It’s 73 degrees this morning.


This came as a shock. It feels…cold. 73 degrees should not feel cold to a guy who is from Upstate New York. But the Washington, D.C. area has had over 100 days this summer with highs in the 90s. We’ve probably had a dozen days with highs in the triple digits. Day in, day out, morning and night, it’s been hot, stuffy, and more often than not, humid.


Then, all of a sudden – BAM! A gorgeous morning. It’s not even supposed to break 90 today.


A drastic change in weather, the subtle shift in the angle of sunlight, subtle shifts in barometric pressure – if you’re paying attention, all of these have perceptible affects on one’s state of mind. It’s a feeling, however understated, that change is coming. That Autumn is on its way. If you have a whole slew of positive memories and emotions associated with a particular season (like I do about Fall) then these little shifts can significantly reorient your frame of mind.


I’ll never forget the way I didn’t get this feeling when I lived in Arizona. There were changes – it’d get cooler, there would be some occasional rain – but by and large the view out my living room window looked the same on Christmas Day and the 4th of July. There was something monotonously brown about the whole experience, and it numbed the parts of my brain that start firing excitedly when I sense something different afoot. Unfortunately, those are the parts of my brain that provide me with my strongest sources of inspiration and best work. Lack of change kills my muses, as it were.


I see a similar effect on Fridays of late. I recently worked out an agreement with my office that allows me to work remotely on any Friday where there isn’t an essential meeting or project that requires my physical presence. This saves me roughly 1.5 to 2 hours of commuting, and lets me choose my optimal environment. I usually go to Starbucks, grab a coffee, hook into the WiFi and start pounding out work. Not being at the same desk with the same lighting and the same distractions makes a difference. Not being at home also helps. Let’s face it: human beings are creatures of habit, and those habits form ruts if we do them long enough.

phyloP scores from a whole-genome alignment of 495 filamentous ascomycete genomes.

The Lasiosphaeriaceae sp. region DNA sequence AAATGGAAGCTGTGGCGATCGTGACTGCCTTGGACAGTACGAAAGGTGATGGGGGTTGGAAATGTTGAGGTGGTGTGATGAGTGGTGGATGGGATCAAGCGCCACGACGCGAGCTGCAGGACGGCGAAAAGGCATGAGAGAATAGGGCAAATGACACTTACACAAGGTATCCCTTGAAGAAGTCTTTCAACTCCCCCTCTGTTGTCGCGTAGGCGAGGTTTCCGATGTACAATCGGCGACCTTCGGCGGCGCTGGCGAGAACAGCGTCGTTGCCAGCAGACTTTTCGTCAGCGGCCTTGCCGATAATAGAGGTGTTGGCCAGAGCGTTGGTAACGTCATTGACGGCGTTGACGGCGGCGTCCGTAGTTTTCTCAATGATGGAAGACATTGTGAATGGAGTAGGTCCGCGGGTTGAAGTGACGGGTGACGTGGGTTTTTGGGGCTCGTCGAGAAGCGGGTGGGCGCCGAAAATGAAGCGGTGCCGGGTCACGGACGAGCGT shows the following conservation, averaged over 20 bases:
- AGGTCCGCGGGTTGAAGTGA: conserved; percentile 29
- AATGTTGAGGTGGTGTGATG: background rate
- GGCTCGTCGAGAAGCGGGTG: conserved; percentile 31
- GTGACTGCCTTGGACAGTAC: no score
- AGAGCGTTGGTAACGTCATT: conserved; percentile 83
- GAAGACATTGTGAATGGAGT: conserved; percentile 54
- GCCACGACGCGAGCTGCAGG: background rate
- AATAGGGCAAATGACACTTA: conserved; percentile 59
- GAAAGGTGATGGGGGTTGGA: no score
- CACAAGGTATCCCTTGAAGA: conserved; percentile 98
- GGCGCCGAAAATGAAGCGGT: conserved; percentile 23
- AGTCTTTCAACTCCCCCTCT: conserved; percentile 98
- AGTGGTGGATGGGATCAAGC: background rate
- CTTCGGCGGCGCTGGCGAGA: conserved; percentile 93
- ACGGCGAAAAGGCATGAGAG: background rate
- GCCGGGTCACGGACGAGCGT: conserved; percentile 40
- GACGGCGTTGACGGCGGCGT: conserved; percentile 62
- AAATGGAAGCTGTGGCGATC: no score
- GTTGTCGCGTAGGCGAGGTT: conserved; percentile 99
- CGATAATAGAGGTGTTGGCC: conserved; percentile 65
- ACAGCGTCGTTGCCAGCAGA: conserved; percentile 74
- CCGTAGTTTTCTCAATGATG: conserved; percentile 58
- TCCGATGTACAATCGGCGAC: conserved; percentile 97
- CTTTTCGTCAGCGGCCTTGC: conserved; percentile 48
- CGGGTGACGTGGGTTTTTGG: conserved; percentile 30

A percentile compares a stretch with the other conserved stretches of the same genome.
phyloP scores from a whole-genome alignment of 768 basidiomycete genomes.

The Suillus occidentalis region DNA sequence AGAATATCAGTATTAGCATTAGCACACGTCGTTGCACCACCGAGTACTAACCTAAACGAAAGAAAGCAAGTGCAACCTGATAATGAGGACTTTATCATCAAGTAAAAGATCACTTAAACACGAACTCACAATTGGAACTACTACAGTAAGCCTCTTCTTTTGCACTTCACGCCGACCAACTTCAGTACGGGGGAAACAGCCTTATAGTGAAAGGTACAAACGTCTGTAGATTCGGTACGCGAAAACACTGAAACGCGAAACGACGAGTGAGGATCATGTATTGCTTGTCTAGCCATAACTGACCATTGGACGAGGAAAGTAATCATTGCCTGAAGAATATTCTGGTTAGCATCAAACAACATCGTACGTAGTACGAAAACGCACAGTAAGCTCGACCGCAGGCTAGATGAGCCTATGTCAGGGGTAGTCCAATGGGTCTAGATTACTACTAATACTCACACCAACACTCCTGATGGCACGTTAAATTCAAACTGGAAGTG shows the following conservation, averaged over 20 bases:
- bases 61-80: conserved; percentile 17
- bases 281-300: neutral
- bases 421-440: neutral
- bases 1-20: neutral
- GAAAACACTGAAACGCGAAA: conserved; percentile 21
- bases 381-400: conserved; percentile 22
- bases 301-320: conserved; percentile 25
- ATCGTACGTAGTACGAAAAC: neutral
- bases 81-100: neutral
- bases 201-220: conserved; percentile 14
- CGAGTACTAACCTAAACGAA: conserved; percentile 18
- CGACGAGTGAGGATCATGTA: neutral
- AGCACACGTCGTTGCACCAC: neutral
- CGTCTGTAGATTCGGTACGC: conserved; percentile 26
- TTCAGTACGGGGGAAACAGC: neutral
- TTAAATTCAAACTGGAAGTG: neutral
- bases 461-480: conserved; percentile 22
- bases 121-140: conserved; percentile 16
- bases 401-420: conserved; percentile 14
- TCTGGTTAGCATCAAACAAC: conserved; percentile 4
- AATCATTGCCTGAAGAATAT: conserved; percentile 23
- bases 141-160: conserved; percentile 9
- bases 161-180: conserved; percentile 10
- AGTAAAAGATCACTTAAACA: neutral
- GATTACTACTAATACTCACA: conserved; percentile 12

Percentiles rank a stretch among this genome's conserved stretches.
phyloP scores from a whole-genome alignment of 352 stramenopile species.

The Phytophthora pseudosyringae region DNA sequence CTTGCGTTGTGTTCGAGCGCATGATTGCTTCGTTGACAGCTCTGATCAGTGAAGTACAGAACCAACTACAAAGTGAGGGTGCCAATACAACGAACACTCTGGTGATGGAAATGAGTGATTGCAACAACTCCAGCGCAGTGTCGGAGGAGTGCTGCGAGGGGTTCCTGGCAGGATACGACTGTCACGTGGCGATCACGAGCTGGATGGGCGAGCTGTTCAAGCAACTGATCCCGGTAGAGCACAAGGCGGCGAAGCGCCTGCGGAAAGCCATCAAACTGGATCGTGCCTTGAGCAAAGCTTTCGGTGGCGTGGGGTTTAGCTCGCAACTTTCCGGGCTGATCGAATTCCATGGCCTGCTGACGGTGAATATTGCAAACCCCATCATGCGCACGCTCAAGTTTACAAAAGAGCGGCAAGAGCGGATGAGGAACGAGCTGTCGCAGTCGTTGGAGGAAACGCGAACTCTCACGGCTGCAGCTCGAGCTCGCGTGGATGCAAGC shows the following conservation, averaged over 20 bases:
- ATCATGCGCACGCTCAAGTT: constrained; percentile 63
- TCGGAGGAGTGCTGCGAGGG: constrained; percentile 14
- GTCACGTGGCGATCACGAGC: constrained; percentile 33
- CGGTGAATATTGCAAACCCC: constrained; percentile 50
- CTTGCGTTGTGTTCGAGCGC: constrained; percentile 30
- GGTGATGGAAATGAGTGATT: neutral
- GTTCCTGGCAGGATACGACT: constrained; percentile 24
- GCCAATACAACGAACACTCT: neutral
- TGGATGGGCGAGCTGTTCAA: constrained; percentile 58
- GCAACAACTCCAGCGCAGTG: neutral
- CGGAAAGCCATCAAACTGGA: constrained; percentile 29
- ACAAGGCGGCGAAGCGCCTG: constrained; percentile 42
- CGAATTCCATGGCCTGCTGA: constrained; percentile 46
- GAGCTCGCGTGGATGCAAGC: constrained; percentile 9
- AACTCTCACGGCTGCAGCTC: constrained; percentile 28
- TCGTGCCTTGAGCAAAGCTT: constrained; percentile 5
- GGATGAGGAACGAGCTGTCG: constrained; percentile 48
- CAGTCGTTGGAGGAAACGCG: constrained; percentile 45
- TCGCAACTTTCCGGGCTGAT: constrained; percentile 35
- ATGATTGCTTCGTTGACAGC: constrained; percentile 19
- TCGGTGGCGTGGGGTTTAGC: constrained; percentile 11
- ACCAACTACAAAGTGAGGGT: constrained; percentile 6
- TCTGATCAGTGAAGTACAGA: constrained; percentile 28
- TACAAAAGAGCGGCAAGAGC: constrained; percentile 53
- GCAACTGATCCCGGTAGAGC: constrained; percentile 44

I have work habits and home habits but I don’t have Starbucks habits. At least not yet. I have noticed that I tend to order the same thing, sit at one of two tables that I like, always face the door so I can see what’s going on outside and who’s coming in, and so on. So far, these habits aren’t counterproductive. They don’t waste time like water cooler conversations do, and the environment doesn’t make me feel trapped in the same old same old like work and home often do. If it starts to feel that way, I’ll probably have to find somewhere else to make the magic happen.


All I know is that change really does do you good. I think more clearly, I work more efficiently, and I feel less bound by my usual constraints. If you don’t do this once in a while, try it out. If your workplace doesn’t have a telecommuting policy, do it when you’re brainstorming something else. Are you a writer? Get away from your usual workspace and bring your work with you. Are you a designer? Go look at the work of others. Walk into a comic book store. Go to a museum. Are you stuck trying to think your way through a complex personal/financial/logistical problem? Go find somewhere beautiful that you haven’t been in a while (or ever) and spend some time there.


It may very well surprise you how much it will help.

Pin It on Pinterest

Share This